Let's Make Some Tension with a Dolly Zoom
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I am a big fan of excellent camera work in movies.

Google "a Touch of Evil opening shot" and you'll see some of the most famous footage ever shot. That, my friend is at least three minutes of continuous, no edits, movie that takes you from a guy placing a bomb under a car, to following the car down the street, to engaging in not two but three conversations, to the bomb actually going off. It involves an incredibly complicated choreography of camera, vehicle, and actor movements in a beautiful swirling dance of mystery and ramping tension. Google it, or YouTube it. You won't be disappointed.

Another of my favorite shots is in the first Jaws movie, when Roy Scheider realizes that he shouldn't have let people go back into the water on the 4th of July after all. His face gets larger in the shot, while the background falls away at the same time.

All at once, in one three-second shot, you see his panic and isolation as he realizes that someone is getting killed by the shark because of Roy's bad judgment. It's a terrific shot, and shoots the tension right through the roof. Now we feel the panic, and we feel his angst.

Wait, what? We zoom in on his face, but zoom out on the background? In the same shot?

It's called a dolly zoom. The camera is mounted on a dolly, and rolled directly towards the actor to make him larger in the frame. At the same time, the cameraman zooms out on the shot, making him and the background smaller in the frame. Since we're focused on the actor, and since the dolly moves in concert with the zoom, the background seems to fall away.

You can do the same thing with your own video. You can park your cameraman in a wheelchair. You can lay track for a legitimate dolly. It takes some planning, and burns a ton of footage until you get it right, but it's a cool shot.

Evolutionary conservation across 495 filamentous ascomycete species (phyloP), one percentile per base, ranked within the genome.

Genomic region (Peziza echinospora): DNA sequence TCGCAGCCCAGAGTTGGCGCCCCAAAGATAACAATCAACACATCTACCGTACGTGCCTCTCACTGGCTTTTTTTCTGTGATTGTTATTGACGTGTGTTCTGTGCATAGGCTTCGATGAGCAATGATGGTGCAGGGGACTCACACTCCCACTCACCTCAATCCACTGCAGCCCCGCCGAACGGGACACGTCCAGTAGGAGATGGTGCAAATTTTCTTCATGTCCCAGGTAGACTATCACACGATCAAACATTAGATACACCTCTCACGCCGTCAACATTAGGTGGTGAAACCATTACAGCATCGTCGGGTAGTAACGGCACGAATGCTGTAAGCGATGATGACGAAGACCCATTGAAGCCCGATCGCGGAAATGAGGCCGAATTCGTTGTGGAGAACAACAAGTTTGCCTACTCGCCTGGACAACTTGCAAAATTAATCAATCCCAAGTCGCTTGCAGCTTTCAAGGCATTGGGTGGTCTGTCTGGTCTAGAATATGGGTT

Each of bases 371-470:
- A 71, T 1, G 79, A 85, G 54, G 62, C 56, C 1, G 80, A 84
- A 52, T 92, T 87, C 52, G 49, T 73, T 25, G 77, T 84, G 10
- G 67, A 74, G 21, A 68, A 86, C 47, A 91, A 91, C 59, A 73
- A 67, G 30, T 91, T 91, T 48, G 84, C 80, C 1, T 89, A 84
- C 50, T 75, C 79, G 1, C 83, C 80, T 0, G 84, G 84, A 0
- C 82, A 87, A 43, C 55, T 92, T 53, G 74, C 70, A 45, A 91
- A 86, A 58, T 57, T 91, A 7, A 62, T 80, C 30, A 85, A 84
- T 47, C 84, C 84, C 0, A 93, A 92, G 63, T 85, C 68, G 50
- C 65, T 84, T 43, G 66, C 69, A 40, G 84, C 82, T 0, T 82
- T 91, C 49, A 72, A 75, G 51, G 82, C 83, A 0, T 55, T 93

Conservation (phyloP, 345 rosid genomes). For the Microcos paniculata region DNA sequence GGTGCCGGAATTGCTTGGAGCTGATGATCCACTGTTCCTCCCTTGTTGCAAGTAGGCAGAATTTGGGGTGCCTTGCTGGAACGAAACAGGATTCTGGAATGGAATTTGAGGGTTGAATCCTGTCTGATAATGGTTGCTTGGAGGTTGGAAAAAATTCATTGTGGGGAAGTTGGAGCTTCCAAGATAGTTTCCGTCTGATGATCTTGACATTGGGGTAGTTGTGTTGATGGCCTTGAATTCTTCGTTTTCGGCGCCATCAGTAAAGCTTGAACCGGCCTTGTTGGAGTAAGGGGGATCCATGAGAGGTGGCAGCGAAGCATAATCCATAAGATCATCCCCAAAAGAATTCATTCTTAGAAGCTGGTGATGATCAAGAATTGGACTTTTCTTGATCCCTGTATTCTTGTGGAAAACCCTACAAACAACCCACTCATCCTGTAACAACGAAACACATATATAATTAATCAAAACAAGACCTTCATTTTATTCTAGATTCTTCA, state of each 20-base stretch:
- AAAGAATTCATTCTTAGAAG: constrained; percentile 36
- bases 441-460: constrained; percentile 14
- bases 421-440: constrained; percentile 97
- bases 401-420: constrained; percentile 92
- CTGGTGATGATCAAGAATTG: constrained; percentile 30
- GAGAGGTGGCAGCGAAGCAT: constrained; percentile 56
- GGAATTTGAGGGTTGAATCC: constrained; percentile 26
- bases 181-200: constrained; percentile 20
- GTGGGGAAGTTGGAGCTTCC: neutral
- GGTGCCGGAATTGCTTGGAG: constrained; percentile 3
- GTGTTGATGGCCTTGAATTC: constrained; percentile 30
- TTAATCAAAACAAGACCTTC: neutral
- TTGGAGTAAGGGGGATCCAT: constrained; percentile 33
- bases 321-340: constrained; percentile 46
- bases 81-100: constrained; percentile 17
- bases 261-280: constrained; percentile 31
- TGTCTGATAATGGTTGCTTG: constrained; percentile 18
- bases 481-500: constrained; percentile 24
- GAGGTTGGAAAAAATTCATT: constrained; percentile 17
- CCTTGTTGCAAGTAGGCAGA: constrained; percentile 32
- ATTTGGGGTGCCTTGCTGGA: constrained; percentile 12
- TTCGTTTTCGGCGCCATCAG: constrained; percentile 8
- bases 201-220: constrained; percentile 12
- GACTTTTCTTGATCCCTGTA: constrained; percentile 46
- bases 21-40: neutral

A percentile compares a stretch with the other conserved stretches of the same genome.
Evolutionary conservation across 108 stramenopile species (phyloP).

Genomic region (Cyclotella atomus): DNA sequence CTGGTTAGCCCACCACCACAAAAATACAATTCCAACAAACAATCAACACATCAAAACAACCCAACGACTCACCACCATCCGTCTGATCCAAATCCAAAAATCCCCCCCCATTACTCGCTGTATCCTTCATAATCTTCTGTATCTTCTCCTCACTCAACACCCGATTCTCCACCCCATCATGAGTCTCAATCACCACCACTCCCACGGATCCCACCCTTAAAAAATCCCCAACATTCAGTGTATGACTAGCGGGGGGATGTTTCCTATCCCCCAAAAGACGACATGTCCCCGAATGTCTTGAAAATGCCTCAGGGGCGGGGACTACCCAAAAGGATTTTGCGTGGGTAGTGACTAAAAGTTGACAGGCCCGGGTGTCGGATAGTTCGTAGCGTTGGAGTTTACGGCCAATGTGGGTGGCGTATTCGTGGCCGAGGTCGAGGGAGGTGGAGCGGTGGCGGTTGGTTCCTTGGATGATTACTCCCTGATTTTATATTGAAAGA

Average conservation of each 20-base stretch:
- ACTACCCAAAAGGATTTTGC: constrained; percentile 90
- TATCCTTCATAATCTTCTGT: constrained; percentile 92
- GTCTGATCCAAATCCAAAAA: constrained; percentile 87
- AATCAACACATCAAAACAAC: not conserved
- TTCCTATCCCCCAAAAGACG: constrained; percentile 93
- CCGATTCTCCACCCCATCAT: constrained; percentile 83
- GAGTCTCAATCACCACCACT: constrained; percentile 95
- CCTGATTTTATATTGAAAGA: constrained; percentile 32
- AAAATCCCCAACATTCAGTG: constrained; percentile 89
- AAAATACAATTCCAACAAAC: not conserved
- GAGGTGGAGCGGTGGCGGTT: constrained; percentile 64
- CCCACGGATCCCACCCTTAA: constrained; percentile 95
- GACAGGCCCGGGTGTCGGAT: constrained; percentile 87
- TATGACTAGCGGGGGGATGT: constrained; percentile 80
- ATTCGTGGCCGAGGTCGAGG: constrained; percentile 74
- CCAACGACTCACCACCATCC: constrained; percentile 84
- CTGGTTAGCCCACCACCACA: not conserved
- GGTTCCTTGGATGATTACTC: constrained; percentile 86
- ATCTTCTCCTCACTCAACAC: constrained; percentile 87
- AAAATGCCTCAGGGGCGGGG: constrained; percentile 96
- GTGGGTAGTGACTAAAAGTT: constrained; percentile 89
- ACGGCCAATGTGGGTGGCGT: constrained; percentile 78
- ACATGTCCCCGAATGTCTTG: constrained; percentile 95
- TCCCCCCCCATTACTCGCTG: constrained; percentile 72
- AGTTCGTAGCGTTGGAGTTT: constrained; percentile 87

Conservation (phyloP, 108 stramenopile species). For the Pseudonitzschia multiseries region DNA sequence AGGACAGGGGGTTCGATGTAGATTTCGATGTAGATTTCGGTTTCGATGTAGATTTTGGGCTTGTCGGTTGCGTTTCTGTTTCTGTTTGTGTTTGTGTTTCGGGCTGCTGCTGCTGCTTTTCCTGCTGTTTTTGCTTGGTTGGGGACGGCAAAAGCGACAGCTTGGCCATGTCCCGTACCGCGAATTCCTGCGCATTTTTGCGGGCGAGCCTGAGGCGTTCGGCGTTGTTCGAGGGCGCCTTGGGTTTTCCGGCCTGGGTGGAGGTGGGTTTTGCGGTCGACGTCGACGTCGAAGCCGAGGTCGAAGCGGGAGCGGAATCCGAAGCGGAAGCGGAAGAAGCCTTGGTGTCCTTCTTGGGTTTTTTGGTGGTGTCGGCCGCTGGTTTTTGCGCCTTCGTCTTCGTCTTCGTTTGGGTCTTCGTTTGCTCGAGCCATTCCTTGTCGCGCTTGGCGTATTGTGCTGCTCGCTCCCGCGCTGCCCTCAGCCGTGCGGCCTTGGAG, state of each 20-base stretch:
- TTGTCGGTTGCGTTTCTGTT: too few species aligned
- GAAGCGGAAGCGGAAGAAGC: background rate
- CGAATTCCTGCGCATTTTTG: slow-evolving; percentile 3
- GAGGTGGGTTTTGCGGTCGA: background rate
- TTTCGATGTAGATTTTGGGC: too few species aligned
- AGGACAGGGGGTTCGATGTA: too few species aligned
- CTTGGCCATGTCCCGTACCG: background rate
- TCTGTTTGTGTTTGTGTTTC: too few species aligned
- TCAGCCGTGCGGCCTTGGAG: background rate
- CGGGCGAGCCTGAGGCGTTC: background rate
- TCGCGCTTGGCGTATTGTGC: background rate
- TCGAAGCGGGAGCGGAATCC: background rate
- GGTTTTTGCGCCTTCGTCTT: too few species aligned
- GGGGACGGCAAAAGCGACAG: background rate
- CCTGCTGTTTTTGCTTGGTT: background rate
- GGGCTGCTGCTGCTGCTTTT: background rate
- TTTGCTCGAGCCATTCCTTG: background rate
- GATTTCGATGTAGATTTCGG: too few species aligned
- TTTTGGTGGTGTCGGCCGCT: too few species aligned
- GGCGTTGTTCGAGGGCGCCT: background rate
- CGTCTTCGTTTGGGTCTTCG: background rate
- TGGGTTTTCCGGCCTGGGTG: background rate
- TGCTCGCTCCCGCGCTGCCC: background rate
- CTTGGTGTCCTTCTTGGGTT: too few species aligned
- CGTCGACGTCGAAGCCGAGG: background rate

You can, as we have done here, also do it in post production. This was done with inexpensive software (Movie Edit Pro 2015, which cost around $50 in 2015), and two still shots taken from Google.  Both are stock photos, clipped from a browser without permission.

To make the shot, the actor and his chair were cut from their background and placed on a green matte. The finished composition was laid over the still of the living room, and then chroma-keyed to release the green.  By increasing the size of the composition, and reducing the size of the living room, you get that same dolly zoom effect. 

You might be able to do this in Microsoft's Movie Maker, although you would probably need to make a PNG of the actor with a transparent background instead of using chroma key.

This effect works great in a still shot, but needs more sophisticated software for moving video. You can use After Effects to mask out the background in the chair shot.  With After Effects, you can actually do the same effect in a live shot against even a moving background. To do it, you make a copy of the shot and place it over the original on your timeline. With a mask, you eliminate the background of the copy, leaving only the foreground. Using the same technique as above, you slowly zoom in on the copy while zooming out on the background. 

No matter what method you use, the shot is a great one, and will truly make your wedding video memorable!

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